The first time I got drunk was during my sophomore year of college. I was at a party where they were serving grain alcohol. At the time I didn’t know what grain alcohol was but we were packed in like sardines, the room was hot and I was thirsty. That night the drink of choice was being “served” out of over-sized plastic garbage cans and it tasted like Hawaiian Punch so I drank deeply.
Without remembering how I got there I ended up back at my dormitory in the communal bathroom, sprawled out on the cold, dirty bathroom floor, puking my guts up. The vomiting went on all night until I lost count of the number of times I threw up but I do remember that as the sun began to rise I finally made it back to my room to sleep. I felt like crap the next day and it was not an experience I have ever looked to repeat.
While I can fully relate to the sentiments expressed in the article entitled, Sober in College (And Still Having Fun), I’d like to tell the author, who is a college student, that the pressure to drink does not end when you graduate from college and that that pressure is not limited to teenagers or young adults.
I’ve found that there is enormous pressure to drink even as an adult. For me, it’s always been a puzzling phenomenon. Friends who are generally sensitive about everything else seem to make a swift character judgment about those who would prefer not to drink alcohol.
Saying that you don’t drink is tantamount to walking into a room with a placard around your neck that announces, “I’m no fun,” and that is as true for a 53-year-old as it is for an 18-year-old. Almost every time I have had a drink it has been the result of subtle or overt peer pressure; not wanting people to think I’m a killjoy who deliberately sets out to ruin other people’s good time.
I have never particularly enjoyed the taste of alcohol but have been told countless times that it’s an acquired taste which early on led me to deduce that making an effort to acquire that taste was a worthy endeavor. Why others feel that they need to encourage someone to make an effort to develop a taste for something that is not in the first instance enjoyable to them is a question I’ve tried to answer, with little success.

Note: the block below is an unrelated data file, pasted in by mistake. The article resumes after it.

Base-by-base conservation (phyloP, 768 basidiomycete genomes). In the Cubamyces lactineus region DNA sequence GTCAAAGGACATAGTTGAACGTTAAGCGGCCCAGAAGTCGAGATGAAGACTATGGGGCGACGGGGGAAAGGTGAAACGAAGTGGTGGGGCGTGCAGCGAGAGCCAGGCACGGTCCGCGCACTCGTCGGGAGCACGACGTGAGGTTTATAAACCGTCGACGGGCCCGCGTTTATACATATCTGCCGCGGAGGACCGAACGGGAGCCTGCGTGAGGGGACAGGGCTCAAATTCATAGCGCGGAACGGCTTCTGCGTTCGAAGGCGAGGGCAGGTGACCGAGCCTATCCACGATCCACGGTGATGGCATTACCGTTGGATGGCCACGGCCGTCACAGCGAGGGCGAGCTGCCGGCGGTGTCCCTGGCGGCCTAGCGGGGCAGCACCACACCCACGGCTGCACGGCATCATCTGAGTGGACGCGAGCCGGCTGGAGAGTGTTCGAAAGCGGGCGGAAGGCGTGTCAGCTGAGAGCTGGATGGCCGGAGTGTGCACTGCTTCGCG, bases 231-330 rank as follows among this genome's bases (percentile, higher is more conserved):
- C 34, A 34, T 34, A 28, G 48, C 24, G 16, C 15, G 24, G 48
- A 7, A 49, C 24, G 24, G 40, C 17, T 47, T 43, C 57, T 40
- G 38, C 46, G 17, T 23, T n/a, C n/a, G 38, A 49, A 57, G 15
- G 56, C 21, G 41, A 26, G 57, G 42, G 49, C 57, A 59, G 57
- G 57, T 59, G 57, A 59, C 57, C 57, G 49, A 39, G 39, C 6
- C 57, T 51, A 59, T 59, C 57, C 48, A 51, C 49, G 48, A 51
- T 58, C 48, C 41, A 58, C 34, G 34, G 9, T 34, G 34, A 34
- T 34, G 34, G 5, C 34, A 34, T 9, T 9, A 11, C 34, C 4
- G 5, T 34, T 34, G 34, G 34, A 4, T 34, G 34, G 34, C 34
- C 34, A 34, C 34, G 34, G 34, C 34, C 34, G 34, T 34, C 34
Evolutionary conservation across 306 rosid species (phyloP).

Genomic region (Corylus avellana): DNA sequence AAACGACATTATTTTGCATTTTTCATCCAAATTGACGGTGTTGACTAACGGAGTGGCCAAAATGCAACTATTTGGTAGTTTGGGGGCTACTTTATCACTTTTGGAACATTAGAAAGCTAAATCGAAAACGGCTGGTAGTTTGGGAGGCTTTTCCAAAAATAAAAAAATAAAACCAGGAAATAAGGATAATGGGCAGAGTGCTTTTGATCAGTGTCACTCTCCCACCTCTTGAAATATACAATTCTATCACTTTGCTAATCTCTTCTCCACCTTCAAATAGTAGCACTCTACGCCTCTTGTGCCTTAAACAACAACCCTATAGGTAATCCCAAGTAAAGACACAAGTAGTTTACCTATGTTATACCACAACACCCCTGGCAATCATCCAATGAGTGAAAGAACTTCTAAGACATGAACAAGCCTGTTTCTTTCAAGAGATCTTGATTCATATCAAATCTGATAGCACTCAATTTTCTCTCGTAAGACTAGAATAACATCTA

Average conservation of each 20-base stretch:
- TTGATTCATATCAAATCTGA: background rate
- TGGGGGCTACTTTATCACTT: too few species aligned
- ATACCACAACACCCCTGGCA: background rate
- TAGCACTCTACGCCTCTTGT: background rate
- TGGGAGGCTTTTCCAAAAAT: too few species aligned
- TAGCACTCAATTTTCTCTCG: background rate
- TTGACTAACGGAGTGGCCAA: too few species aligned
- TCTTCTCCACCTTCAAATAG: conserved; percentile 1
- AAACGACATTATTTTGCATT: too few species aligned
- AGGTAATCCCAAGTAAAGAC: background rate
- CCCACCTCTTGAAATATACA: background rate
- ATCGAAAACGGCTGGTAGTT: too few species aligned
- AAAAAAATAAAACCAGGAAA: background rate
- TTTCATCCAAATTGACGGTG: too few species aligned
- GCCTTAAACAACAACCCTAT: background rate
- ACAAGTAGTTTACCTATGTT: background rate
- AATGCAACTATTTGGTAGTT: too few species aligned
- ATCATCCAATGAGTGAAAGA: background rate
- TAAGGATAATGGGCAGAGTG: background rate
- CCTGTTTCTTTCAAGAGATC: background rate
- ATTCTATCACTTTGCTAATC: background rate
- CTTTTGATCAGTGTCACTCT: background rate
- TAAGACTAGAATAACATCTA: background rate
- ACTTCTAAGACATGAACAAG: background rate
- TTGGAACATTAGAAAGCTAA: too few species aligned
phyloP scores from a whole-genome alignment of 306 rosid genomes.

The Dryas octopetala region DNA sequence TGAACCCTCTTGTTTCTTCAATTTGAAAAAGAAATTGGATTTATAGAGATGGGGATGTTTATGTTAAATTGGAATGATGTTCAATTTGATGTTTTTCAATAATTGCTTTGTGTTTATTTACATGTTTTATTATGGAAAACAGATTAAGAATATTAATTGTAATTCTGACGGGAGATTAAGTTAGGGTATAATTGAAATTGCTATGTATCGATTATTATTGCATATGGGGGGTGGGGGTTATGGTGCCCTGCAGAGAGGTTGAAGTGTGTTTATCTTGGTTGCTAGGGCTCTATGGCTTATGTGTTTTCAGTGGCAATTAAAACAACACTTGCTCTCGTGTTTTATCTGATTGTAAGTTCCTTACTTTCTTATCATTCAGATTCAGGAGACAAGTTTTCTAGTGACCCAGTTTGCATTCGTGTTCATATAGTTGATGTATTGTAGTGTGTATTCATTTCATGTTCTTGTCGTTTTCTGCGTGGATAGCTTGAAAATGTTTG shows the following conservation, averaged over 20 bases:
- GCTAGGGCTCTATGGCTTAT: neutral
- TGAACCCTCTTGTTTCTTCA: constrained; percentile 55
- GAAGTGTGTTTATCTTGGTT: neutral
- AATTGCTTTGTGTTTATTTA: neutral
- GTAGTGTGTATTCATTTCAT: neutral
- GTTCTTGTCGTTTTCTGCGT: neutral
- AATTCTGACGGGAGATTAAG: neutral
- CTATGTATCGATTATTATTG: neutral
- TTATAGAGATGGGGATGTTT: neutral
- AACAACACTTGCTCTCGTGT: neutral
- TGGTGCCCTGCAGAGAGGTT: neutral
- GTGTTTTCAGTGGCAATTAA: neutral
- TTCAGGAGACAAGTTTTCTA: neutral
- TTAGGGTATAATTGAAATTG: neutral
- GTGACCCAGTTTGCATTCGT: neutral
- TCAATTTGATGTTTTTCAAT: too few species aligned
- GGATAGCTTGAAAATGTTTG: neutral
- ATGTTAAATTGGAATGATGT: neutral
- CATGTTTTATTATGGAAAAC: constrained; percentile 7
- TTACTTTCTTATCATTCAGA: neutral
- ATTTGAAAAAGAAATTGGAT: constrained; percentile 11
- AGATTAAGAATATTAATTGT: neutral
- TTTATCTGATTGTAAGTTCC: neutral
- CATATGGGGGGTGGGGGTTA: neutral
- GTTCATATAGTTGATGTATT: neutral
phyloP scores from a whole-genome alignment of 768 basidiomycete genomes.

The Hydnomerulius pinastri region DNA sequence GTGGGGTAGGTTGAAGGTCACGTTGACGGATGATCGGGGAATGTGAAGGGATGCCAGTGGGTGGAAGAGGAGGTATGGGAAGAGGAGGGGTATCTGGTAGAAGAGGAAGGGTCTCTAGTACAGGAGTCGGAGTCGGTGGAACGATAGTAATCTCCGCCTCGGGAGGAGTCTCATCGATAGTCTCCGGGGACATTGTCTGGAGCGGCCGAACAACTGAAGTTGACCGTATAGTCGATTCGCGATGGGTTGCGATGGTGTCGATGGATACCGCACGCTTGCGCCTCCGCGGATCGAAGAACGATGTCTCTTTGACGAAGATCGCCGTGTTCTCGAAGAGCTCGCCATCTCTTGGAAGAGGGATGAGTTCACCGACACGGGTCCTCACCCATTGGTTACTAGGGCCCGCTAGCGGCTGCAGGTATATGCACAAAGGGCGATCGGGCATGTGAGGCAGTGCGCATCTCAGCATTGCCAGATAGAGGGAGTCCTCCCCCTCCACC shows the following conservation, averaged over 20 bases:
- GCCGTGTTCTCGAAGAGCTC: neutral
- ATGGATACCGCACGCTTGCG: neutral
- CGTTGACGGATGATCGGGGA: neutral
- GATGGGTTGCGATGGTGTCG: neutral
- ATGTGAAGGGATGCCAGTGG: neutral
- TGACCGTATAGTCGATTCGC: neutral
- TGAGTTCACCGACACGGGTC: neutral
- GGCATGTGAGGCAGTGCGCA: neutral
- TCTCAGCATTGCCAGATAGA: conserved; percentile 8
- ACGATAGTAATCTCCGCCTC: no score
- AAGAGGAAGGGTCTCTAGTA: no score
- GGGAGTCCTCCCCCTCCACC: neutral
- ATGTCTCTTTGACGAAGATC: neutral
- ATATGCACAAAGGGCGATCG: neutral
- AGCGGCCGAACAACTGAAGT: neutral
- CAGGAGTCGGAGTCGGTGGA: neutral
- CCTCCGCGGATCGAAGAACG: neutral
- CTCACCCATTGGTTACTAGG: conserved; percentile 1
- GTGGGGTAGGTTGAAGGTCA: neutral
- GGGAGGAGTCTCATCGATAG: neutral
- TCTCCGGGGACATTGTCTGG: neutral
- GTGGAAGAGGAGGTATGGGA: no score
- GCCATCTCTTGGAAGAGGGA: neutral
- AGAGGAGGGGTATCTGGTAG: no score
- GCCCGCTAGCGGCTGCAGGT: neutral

I have shared many a meal with friends who don’t eat lactose, wheat, soy, nuts or who are eating green or raw or drinking shakes of some sort and no one judges them. For instance, I don’t like black licorice or coconut and when a dessert containing those items appears at the table and I demur, there seems to be widespread disinterest. She doesn’t like coconut so she’s not having any of the coconut layer cake. Murmurs of acceptance. But when I say no thank you to an alcoholic beverage, it seems to throw everyone into a tizzy.
“Would you like wine?”
“Are you sure?”
“Yes, I’m sure.”
“We can order white if you prefer.”
“No, thanks, I really just don’t want any wine.”
“Would you prefer red?”
“Are you allergic?”
“No thanks, I just don’t like wine.”
Another popular refrain is, “You’re not going to let me drink alone, are you?” And this sentiment is also mystifying for me. I do all sorts of activities alone. I drink my coffee alone every morning and honestly I enjoy every second of it. Somehow when you are sitting at a meal with someone and they would enjoy a glass of wine and you would not, you are a major disappointment to them because, apparently drinking alcohol is not something people want to do alone.
I don’t care if others chose to imbibe. I don’t make moral judgments about people’s drinking and I would prefer it if they didn’t make character judgments about my refusal to drink. As the author of the article states “…there’s way more to college than getting smashed, and I’m loving every second of it.”
Yes and there’s more to life also, and I’m loving every second of it.
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